“What a glorious flat”, she said, “so you, with a hint of Holly Golightly...”
Holly Golightly was a bit of a domestic sloven wasn’t she.
How kind friends are to put a generous spin on things.

I google therefore I am. And I think I may be having a coronary. Google didn't tell me that. I managed to work it out for myself. That's quite something these days you know, when even a common or garden round-about has fifteen sets of traffic lights because we humans can't be trusted to look to our right and figure out for ourselves whether moving forward in our motor vehicles would be a suitable course of action or not.

I want to write my diary in the lounge on this once jolly, now filthy, Saturday morning. I unplug the laptop from where it lives in the other room (I can't bear to use the word office). The second I unplug the power the screen goes dark. I can just about make out words behind the grey if I put my nose an inch from the screen and squint. A portable computer whose battery lasts hours on end, power cunningly conserved by directing almost no energy towards allowing the user to see what they're doing. Great, marvellous, how clever. Bill Gates isn't a gazillionaire for nothing. So I spend forty minutes googling through the fog and the fury, trying to find out how, quite, I might adjust the brightness on this stylish little contraption.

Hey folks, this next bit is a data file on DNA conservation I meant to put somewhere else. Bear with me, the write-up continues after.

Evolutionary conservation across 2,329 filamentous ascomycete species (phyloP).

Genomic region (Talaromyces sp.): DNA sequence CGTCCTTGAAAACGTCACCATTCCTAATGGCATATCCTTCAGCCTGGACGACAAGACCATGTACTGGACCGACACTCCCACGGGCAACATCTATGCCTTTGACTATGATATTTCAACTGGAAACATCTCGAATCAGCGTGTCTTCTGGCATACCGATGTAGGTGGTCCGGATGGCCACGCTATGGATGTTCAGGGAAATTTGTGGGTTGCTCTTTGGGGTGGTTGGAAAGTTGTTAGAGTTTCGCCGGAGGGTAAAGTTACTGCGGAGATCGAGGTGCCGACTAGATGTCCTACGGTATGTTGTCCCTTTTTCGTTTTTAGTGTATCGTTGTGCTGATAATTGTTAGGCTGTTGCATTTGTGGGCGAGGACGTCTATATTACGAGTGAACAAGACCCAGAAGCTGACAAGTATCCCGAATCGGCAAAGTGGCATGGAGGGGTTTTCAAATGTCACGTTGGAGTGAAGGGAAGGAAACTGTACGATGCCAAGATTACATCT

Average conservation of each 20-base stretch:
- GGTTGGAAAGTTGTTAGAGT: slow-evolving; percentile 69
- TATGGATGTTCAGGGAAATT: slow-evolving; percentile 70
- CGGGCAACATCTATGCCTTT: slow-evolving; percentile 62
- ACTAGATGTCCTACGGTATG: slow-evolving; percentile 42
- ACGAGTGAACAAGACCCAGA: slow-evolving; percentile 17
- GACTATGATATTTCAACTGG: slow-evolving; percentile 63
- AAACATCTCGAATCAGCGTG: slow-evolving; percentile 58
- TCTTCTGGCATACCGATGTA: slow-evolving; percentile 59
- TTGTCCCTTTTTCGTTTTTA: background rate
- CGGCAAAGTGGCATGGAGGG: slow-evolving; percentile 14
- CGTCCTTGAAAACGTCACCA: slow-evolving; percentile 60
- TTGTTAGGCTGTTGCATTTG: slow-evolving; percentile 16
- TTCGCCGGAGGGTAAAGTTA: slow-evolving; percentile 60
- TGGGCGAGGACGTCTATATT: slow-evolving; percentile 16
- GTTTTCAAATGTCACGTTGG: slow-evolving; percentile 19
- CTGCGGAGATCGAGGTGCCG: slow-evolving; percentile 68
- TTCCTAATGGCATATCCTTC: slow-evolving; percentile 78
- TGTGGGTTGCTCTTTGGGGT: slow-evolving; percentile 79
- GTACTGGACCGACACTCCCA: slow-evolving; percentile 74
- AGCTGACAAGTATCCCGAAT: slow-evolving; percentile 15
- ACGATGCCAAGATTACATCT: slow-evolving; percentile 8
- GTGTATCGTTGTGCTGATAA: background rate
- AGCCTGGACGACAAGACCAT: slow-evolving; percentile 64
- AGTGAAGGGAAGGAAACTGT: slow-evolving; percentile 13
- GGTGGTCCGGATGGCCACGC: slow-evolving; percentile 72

Why I can not, like any 'normal' person, simply bring the power-pack through to the lounge as well, I don't know. This would be the sensible course of action. Instead I fling myself around the living room, burn the toast, mutter unspeakable threats to the creators of the sony vaio, almost succeed in removing a generous chunk of my own hair - all in an increasingly irrational frenzy that the computer function in the way I would like it too. And now I can hear mother's words rising out of the sludge: "darling, I don't think anybody would call you normal; highly eccentric maybe, but not normal."

Really, I alarm myself sometimes.

And I had been feeling so mild mannered this morning. But now I'm in a tremendous strop, brought on, I fear, by far too close a proximity to modern technology. It's not right actually. It's not right at all. I should be living in a shed on the side of a mountain in China, like the monks I so envied at the Buddhist film festival. It's cracked up to be pretty tough going, all that ascetic facing up to your inner demons stuff. I don't know though, sometimes I wonder whether it isn't harder to get on with the trials of facing up to your neighbours and this confusing, all consuming, bizarre world we've created for ourselves.

Until last week I didn't have a computer at home. No computer, no telly, no broadband, no toaster even. The only things with a plug were the kettle and the radio, oh and the mobile re-charger. Now, only a week into my newfound techno wizardry and I find myself screaming at the dratted machine at nine thirty on a Saturday morning. I had intended to go to yoga this morning until I decided it'd be better to write. Bad choice, clearly.